Felicia Muftic: Snowstorms have buried more than a few political careers
Grand County, CO Colorado
A word of wisdom to mayors of major urban cities: Public works will bite politicians in the behind if they do not plan for infrequent worst-case scenarios. Denver and Chicago are famous for unhorsing officials who did not plan adequately for blizzards of epic proportions and failed to clear their streets in a reasonable time.
Mike Bilandic, mayor of Chicago, lost his seat after his failure to clear streets after the Chicago blizzard of 1979.
In Denver, long term mayor Bill McNichols did not get votes to make the next runoff when he failed to clean even the main thoroughfares after the Christmas eve blizzard of 1982. He refused to call out city workers, a base of his support, to remove snow. It was more important to him they were with families on Christmas Eve.
Temperatures plunged the following week and by the time he tried to remove snow, arterial streets were impassable frozen ruts that were the rule weeks after the event. McNichols had always received voter support because “the city worked”; he demonstrated he had lost his touch.
Now, New York Mayor Michael Bloomberg is under fire for failing to clear outer borough streets, resulting in some citizens’ deaths because the snowplows took nearly a week to make streets passable for emergency vehicles.
Public works, roads and bridges, have the glitz of an old coat, but they are the fundamental service we expect from local and state governments. Day-to-day operations are usually funded and we take them for granted until the big one hits. Cities are reluctant to buy specialized snow removal equipment warehoused for occasional use.
Those of us who live in the mountains treasure frequent epic dumps and the national publicity it brings. It is the stuff our ski industry loves. We expect highways and passes to be closed short-term and we fund county road maintenance as a priority.
When we retired to our Winter Park home at nearly 9,000 feet, friends in Denver wondered if we had lost our minds, but our roads are better maintained in the mountains than large cities when it comes to snow removal. Our mammoth road graders and front-end loaders are worth every penny of taxpayer dollars and do double duty, maintenance and snow plowing. Berthoud Pass is often in better shape than the streets of Denver.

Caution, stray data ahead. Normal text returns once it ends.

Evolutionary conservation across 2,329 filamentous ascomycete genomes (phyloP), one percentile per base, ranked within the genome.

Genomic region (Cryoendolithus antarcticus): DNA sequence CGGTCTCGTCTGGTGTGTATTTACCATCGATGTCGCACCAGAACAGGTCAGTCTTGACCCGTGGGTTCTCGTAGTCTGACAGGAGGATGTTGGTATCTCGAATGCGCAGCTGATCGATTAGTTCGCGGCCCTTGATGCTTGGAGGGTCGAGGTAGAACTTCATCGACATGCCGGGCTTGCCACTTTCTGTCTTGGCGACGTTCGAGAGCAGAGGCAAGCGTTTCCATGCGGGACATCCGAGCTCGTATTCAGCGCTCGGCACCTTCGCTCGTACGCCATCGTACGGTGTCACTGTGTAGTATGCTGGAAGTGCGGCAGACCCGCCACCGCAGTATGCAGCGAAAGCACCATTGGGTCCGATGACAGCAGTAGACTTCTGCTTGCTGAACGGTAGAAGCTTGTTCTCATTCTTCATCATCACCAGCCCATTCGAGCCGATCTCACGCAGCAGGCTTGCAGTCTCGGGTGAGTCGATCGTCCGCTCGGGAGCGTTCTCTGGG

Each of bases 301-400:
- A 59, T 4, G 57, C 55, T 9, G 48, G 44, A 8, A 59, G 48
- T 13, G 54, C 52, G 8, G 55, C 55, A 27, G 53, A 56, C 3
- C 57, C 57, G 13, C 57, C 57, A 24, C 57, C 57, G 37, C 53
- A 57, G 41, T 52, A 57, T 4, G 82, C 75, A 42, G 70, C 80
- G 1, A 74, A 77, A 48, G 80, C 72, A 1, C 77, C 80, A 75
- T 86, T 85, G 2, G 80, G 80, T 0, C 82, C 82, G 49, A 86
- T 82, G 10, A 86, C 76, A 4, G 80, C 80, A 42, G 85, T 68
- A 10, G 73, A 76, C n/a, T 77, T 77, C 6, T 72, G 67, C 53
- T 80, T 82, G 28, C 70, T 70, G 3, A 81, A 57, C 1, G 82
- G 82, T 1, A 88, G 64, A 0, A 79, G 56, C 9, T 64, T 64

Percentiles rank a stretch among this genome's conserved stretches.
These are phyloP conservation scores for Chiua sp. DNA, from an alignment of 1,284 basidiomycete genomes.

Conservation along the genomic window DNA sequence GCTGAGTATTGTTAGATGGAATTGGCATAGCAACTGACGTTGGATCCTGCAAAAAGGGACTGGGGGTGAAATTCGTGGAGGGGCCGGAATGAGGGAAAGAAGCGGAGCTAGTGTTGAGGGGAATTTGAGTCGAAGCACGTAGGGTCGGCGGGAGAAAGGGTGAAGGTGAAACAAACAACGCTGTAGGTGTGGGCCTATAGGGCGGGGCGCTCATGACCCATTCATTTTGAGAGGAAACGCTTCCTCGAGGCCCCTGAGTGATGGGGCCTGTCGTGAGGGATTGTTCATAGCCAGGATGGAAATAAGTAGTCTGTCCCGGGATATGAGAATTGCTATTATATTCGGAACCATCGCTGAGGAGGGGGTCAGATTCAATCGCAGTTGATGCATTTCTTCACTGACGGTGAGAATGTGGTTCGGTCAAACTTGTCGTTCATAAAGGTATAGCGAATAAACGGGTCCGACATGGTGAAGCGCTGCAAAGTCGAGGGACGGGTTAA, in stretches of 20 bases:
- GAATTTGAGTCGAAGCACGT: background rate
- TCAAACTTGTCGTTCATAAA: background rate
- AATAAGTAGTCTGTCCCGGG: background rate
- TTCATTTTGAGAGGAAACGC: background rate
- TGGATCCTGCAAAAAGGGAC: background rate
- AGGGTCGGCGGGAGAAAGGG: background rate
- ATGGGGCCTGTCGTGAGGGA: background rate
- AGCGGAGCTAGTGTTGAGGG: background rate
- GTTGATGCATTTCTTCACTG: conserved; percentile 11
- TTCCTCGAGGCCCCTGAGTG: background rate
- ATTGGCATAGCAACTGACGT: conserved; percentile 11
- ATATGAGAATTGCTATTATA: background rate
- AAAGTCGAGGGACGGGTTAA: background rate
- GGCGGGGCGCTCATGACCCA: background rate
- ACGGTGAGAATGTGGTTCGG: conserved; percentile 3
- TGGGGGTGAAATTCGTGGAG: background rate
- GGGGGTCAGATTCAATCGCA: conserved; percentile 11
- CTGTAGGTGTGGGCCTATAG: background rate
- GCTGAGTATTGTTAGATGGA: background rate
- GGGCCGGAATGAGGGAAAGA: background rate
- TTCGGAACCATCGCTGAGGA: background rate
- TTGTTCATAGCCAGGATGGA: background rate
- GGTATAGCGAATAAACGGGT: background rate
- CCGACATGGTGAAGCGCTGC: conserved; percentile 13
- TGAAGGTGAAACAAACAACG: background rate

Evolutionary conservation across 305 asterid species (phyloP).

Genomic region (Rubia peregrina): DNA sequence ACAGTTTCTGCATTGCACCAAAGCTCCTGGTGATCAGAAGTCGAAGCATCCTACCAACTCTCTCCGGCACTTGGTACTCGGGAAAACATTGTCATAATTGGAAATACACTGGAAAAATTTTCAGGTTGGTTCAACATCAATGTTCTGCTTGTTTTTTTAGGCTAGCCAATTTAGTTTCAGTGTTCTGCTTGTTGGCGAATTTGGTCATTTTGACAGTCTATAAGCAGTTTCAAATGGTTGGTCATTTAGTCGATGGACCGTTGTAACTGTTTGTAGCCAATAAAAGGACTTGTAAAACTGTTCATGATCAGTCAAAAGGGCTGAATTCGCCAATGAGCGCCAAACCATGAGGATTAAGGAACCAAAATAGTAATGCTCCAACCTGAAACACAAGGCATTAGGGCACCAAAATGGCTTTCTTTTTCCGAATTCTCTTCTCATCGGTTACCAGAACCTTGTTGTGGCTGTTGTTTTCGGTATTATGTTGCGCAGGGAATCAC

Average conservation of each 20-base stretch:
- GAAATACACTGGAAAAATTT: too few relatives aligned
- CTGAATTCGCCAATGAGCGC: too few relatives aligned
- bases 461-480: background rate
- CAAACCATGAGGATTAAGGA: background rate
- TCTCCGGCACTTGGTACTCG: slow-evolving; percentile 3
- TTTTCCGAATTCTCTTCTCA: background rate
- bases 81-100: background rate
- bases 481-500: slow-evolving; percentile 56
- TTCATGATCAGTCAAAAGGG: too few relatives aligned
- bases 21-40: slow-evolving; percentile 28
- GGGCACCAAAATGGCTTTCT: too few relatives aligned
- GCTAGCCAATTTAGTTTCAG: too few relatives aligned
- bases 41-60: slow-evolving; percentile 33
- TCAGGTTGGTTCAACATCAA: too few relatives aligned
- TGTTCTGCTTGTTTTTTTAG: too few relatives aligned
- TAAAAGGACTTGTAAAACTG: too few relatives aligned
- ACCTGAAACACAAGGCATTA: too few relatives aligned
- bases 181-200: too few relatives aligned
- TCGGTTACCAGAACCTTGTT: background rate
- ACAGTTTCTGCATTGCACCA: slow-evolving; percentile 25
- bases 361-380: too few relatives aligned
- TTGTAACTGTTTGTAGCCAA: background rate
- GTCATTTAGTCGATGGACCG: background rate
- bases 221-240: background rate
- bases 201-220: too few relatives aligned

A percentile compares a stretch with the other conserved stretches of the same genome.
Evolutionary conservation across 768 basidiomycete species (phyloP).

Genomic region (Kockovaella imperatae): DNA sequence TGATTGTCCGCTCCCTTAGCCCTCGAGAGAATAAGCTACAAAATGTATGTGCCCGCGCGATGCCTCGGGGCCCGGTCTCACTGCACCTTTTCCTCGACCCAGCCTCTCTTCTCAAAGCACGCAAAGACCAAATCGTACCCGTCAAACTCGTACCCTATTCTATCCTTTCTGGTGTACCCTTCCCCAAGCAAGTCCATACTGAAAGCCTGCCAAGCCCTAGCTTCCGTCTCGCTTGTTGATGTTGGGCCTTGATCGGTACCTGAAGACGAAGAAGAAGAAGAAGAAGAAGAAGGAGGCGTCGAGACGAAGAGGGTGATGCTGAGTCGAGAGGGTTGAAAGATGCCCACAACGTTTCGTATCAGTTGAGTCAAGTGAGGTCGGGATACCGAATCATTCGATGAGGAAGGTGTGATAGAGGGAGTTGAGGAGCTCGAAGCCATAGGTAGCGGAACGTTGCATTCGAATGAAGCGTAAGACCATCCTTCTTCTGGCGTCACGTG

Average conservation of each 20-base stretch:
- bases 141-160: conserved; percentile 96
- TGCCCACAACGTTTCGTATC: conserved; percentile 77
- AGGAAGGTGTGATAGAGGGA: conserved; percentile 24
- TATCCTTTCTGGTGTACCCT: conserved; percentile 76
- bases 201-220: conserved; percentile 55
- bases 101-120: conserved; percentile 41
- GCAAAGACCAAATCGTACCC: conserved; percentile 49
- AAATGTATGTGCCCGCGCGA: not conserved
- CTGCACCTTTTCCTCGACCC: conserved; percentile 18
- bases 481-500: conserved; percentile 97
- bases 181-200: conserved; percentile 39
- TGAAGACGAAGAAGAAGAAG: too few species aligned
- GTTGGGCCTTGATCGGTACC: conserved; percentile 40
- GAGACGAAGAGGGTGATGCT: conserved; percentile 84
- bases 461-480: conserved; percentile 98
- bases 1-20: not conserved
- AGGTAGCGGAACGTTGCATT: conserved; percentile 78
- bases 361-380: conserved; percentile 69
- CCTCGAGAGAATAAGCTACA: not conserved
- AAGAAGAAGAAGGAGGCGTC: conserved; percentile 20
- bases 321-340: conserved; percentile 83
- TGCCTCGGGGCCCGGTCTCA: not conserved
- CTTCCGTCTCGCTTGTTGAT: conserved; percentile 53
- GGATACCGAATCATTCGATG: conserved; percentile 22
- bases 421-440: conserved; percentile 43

Mountains are special cases, but it takes some imagination for cities to deal with the problems of once-in-a-decade blizzards. After the defeat of Mayor McNichols, subsequent mayors Federico Pena, Wellington Webb, and John Hickenlooper put innovation to work. Citizens were warned to expect that side streets would be the last to be plowed, but snow emergency streets and highways got treatment from the fall of the first snowflake.
Mayors after McNichols fitted dump trucks and other public works equipment with plows and sanders and bought equipment that had multiple purposes of snow removal and street repair. Emergency preparedness centers opened and were staffed. The National Guard was mobilized to serve those needing medical attention and to bring essential public staff to their posts.
Even then, storms can intensify overhead unexpectedly. It happened in the Webb administration. Stephanie Foote, manager of public works, trapped at home, strapped on cross country skis, made it to a main thoroughfare and was transported to her post in city hall by a National Guard Humvee.
Gov. Chris Christie of New Jersey deserves criticism for remaining in Disney World and permitting the lieutenant governor to be in Mexico during this December’s historic blizzard. It may prove to be his Katrina moment. The moment was saved when the democratic president of the state Senate called an emergency the night before to get traffic off the streets.
Take note, Mayor Bloomberg. There are some good lessons to be learned from Colorado.
– Felicia Muftic has lived in Chicago, New York, and Denver and served in the administration of Denver Mayor Federico Pena in the 1980s. Visit http://www.mufticforum.com
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